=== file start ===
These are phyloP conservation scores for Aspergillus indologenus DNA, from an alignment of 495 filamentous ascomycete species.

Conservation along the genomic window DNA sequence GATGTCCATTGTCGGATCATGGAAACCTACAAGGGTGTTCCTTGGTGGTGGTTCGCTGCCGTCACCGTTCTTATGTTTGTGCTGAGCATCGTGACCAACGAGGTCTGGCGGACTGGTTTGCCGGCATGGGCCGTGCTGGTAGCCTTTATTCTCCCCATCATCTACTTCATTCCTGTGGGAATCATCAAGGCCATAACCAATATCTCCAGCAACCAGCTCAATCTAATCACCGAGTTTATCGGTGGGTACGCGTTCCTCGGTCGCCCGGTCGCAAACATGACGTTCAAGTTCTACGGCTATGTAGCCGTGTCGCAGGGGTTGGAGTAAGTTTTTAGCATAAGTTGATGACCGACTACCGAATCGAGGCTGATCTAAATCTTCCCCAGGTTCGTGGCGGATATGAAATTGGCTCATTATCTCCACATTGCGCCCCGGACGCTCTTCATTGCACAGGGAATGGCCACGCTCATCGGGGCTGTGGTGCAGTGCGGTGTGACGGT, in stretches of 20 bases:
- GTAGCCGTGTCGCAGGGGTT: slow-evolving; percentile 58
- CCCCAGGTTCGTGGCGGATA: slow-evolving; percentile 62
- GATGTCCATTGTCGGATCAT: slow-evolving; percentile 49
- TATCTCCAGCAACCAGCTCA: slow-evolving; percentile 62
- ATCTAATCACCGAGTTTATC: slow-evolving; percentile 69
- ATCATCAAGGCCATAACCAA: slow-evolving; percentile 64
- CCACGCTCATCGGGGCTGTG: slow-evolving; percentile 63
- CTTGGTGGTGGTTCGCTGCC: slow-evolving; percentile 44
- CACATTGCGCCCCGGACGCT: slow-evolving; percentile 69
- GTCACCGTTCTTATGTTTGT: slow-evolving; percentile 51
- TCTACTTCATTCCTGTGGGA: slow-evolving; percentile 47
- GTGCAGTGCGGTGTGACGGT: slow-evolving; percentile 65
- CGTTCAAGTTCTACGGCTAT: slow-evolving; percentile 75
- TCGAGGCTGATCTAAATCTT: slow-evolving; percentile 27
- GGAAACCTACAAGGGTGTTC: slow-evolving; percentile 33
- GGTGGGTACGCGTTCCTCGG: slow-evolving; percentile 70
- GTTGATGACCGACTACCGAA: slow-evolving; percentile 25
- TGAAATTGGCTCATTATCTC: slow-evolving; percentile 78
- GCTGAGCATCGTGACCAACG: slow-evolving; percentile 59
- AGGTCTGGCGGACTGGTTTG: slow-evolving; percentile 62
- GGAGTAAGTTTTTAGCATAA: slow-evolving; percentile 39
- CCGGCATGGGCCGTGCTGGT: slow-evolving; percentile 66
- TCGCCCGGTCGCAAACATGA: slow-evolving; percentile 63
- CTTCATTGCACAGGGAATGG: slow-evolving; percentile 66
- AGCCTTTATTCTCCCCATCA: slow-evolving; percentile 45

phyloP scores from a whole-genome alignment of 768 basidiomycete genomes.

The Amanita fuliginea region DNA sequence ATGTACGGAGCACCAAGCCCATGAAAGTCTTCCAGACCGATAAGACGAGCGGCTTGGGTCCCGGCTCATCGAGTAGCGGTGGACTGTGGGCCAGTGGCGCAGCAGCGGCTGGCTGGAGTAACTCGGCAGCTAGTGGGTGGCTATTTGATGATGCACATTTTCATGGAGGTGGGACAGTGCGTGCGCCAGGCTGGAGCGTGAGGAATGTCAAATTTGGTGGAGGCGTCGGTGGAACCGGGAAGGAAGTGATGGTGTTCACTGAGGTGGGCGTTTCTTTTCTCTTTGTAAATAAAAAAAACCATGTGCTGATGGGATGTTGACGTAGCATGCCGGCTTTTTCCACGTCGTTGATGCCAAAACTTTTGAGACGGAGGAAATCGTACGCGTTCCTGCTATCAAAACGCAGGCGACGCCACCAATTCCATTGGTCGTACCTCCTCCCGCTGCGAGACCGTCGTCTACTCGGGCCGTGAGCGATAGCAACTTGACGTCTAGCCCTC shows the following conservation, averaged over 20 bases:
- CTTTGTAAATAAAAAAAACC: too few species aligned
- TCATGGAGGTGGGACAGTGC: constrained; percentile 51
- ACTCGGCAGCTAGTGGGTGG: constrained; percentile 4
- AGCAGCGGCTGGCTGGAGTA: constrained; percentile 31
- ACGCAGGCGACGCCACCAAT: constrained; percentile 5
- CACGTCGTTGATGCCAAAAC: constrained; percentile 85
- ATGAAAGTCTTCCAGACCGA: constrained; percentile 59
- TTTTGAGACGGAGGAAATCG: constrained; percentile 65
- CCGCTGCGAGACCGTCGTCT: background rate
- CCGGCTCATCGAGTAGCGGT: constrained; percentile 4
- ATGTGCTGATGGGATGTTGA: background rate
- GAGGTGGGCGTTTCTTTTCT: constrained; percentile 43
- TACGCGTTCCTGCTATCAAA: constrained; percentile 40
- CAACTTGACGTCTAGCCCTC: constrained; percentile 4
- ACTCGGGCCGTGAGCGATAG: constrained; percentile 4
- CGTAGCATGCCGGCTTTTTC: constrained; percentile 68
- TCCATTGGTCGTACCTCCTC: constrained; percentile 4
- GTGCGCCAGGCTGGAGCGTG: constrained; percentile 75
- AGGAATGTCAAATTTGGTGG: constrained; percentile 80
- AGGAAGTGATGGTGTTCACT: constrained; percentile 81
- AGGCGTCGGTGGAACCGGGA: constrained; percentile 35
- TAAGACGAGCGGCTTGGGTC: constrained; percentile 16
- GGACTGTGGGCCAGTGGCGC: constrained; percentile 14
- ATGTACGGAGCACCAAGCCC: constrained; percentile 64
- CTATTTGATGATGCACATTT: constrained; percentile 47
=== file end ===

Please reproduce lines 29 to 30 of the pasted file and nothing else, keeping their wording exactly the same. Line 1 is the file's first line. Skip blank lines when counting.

The Amanita fuliginea region DNA sequence ATGTACGGAGCACCAAGCCCATGAAAGTCTTCCAGACCGATAAGACGAGCGGCTTGGGTCCCGGCTCATCGAGTAGCGGTGGACTGTGGGCCAGTGGCGCAGCAGCGGCTGGCTGGAGTAACTCGGCAGCTAGTGGGTGGCTATTTGATGATGCACATTTTCATGGAGGTGGGACAGTGCGTGCGCCAGGCTGGAGCGTGAGGAATGTCAAATTTGGTGGAGGCGTCGGTGGAACCGGGAAGGAAGTGATGGTGTTCACTGAGGTGGGCGTTTCTTTTCTCTTTGTAAATAAAAAAAACCATGTGCTGATGGGATGTTGACGTAGCATGCCGGCTTTTTCCACGTCGTTGATGCCAAAACTTTTGAGACGGAGGAAATCGTACGCGTTCCTGCTATCAAAACGCAGGCGACGCCACCAATTCCATTGGTCGTACCTCCTCCCGCTGCGAGACCGTCGTCTACTCGGGCCGTGAGCGATAGCAACTTGACGTCTAGCCCTC shows the following conservation, averaged over 20 bases:
- CTTTGTAAATAAAAAAAACC: too few species aligned